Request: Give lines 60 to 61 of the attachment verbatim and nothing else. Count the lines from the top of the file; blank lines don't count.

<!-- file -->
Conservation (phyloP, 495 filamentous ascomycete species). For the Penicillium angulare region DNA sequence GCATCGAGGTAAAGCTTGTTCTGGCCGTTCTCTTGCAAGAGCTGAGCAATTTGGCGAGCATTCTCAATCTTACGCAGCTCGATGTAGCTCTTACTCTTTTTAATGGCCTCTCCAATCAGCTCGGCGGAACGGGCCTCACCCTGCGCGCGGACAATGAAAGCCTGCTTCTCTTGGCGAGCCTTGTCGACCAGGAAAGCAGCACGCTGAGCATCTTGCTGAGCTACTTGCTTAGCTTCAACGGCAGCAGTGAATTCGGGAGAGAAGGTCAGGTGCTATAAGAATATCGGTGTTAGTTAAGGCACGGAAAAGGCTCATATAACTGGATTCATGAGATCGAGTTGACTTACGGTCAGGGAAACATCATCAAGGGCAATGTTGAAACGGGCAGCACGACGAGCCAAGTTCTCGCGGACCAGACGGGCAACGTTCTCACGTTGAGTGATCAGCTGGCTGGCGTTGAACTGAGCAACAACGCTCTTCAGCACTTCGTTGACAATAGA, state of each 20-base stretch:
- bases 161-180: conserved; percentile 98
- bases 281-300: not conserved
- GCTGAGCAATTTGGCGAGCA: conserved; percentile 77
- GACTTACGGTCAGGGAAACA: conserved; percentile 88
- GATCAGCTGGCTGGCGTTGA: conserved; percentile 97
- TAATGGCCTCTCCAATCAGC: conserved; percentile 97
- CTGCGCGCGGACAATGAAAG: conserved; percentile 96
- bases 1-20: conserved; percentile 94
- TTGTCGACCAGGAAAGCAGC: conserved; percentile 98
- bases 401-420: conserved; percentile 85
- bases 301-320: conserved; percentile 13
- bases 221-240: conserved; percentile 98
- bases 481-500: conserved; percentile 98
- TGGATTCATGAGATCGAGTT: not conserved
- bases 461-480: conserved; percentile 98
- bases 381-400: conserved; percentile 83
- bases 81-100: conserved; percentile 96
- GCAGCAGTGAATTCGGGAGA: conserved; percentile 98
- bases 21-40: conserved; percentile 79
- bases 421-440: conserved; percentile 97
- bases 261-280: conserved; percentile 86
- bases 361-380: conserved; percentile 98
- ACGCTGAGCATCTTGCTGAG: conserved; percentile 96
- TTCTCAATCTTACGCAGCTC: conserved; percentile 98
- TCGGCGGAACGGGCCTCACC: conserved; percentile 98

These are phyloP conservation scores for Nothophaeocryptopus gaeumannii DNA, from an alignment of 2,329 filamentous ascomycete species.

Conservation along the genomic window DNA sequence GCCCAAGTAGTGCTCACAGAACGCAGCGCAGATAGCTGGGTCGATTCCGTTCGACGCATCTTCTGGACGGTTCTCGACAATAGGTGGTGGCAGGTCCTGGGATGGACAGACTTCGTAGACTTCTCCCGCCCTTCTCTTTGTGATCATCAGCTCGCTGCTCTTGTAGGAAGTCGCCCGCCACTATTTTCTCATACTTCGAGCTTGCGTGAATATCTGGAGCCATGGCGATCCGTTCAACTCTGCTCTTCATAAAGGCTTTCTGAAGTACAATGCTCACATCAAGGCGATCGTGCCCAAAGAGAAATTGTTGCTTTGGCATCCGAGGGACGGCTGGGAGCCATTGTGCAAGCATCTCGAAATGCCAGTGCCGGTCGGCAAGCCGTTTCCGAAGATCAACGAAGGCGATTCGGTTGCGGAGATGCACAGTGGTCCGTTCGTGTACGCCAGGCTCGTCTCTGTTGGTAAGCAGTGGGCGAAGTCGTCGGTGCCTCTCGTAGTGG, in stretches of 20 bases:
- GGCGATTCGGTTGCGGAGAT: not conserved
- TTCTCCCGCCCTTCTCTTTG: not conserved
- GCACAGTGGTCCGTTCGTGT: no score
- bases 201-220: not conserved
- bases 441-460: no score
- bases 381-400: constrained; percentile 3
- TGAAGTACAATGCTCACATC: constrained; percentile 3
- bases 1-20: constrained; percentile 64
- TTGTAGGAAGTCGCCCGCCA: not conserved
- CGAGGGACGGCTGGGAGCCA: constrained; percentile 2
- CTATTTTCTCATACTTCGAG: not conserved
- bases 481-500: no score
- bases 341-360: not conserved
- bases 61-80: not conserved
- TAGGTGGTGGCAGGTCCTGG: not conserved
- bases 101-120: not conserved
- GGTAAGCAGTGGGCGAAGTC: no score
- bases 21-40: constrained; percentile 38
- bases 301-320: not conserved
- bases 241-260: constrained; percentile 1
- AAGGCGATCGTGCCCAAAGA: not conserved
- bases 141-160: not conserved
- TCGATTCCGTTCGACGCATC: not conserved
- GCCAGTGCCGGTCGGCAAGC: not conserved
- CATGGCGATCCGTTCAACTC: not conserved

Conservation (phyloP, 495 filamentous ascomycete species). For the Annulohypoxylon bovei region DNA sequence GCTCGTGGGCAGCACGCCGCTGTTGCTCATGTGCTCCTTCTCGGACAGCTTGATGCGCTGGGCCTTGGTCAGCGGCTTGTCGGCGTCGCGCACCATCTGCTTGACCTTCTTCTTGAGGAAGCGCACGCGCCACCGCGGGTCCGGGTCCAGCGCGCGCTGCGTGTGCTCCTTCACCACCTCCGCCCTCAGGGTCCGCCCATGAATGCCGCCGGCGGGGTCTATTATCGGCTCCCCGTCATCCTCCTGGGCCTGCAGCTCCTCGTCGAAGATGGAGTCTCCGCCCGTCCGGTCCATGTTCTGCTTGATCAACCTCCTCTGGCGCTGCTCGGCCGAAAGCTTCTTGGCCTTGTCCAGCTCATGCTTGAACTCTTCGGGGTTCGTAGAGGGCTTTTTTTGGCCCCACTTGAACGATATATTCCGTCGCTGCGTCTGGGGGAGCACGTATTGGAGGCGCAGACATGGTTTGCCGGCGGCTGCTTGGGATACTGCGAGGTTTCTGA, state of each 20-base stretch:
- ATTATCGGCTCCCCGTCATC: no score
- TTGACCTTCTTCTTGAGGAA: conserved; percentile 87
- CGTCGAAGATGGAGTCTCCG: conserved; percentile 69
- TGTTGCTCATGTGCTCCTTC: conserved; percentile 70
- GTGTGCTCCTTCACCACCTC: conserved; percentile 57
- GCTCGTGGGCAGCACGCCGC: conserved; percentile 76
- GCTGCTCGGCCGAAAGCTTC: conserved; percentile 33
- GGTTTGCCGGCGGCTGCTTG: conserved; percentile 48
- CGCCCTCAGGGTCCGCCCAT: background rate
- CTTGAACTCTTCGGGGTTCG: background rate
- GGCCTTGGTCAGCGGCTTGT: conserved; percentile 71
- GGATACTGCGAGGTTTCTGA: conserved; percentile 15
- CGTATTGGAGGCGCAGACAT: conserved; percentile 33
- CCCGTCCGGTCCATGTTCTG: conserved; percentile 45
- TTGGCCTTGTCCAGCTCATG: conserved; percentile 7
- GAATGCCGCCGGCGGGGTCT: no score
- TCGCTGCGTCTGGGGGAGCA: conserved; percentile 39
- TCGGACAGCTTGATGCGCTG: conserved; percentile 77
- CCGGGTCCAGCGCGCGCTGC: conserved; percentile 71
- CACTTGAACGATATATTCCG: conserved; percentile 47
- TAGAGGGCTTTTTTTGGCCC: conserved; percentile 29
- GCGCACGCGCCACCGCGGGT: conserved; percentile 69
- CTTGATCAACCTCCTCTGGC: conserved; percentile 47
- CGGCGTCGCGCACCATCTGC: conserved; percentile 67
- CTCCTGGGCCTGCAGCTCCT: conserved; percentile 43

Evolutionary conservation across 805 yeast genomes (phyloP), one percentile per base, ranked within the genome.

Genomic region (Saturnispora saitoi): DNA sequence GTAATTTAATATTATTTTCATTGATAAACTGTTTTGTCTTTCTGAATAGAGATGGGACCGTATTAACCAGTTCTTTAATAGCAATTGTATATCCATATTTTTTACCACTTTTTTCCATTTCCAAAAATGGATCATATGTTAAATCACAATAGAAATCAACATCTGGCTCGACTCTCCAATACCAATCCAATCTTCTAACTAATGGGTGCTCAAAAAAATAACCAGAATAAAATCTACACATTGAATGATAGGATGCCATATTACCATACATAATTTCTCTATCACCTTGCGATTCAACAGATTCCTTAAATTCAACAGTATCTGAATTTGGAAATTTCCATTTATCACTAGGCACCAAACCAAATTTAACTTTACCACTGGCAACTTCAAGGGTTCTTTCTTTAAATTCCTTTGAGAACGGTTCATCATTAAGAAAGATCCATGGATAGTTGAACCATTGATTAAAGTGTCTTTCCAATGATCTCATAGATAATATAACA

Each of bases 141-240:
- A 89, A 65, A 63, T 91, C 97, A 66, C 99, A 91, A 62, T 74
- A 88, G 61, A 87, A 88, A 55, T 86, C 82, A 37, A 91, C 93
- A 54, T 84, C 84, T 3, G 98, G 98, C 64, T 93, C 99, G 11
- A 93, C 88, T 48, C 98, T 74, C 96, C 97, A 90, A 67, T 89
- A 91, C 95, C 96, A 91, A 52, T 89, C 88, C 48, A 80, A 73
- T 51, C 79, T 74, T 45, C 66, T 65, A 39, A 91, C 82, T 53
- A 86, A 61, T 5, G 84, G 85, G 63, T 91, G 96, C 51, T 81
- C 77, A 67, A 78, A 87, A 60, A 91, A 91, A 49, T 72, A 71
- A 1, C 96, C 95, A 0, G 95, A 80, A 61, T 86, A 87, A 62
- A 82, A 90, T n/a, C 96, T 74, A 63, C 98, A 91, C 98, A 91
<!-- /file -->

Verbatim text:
- GCTCGTGGGCAGCACGCCGC: conserved; percentile 76
- GCTGCTCGGCCGAAAGCTTC: conserved; percentile 33